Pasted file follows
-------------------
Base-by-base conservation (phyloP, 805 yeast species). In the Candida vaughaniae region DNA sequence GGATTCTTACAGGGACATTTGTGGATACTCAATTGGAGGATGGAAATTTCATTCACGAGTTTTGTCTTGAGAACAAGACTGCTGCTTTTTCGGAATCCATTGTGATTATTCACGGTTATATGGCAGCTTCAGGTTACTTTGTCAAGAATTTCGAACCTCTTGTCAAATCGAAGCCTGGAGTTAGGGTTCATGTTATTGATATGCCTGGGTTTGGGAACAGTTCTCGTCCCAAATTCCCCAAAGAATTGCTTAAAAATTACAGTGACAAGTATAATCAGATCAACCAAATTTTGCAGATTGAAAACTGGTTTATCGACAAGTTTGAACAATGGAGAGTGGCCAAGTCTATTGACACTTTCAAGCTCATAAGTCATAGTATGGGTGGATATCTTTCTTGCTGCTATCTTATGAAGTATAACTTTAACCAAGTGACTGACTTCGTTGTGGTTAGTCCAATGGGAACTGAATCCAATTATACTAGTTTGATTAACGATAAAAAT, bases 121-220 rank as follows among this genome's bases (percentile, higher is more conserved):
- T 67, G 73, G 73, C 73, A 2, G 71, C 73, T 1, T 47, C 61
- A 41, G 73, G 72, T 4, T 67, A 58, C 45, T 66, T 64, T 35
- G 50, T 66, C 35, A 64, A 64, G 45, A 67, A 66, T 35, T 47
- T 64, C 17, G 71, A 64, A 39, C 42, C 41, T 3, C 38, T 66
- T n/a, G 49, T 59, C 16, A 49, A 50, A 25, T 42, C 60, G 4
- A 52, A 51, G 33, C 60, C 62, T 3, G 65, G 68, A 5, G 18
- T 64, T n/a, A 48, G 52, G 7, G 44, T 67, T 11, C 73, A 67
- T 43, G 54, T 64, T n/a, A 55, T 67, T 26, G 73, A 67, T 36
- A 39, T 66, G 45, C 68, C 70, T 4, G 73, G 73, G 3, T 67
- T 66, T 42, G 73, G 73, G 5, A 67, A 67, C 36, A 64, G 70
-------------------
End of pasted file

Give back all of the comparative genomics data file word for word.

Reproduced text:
Base-by-base conservation (phyloP, 805 yeast species). In the Candida vaughaniae region DNA sequence GGATTCTTACAGGGACATTTGTGGATACTCAATTGGAGGATGGAAATTTCATTCACGAGTTTTGTCTTGAGAACAAGACTGCTGCTTTTTCGGAATCCATTGTGATTATTCACGGTTATATGGCAGCTTCAGGTTACTTTGTCAAGAATTTCGAACCTCTTGTCAAATCGAAGCCTGGAGTTAGGGTTCATGTTATTGATATGCCTGGGTTTGGGAACAGTTCTCGTCCCAAATTCCCCAAAGAATTGCTTAAAAATTACAGTGACAAGTATAATCAGATCAACCAAATTTTGCAGATTGAAAACTGGTTTATCGACAAGTTTGAACAATGGAGAGTGGCCAAGTCTATTGACACTTTCAAGCTCATAAGTCATAGTATGGGTGGATATCTTTCTTGCTGCTATCTTATGAAGTATAACTTTAACCAAGTGACTGACTTCGTTGTGGTTAGTCCAATGGGAACTGAATCCAATTATACTAGTTTGATTAACGATAAAAAT, bases 121-220 rank as follows among this genome's bases (percentile, higher is more conserved):
- T 67, G 73, G 73, C 73, A 2, G 71, C 73, T 1, T 47, C 61
- A 41, G 73, G 72, T 4, T 67, A 58, C 45, T 66, T 64, T 35
- G 50, T 66, C 35, A 64, A 64, G 45, A 67, A 66, T 35, T 47
- T 64, C 17, G 71, A 64, A 39, C 42, C 41, T 3, C 38, T 66
- T n/a, G 49, T 59, C 16, A 49, A 50, A 25, T 42, C 60, G 4
- A 52, A 51, G 33, C 60, C 62, T 3, G 65, G 68, A 5, G 18
- T 64, T n/a, A 48, G 52, G 7, G 44, T 67, T 11, C 73, A 67
- T 43, G 54, T 64, T n/a, A 55, T 67, T 26, G 73, A 67, T 36
- A 39, T 66, G 45, C 68, C 70, T 4, G 73, G 73, G 3, T 67
- T 66, T 42, G 73, G 73, G 5, A 67, A 67, C 36, A 64, G 70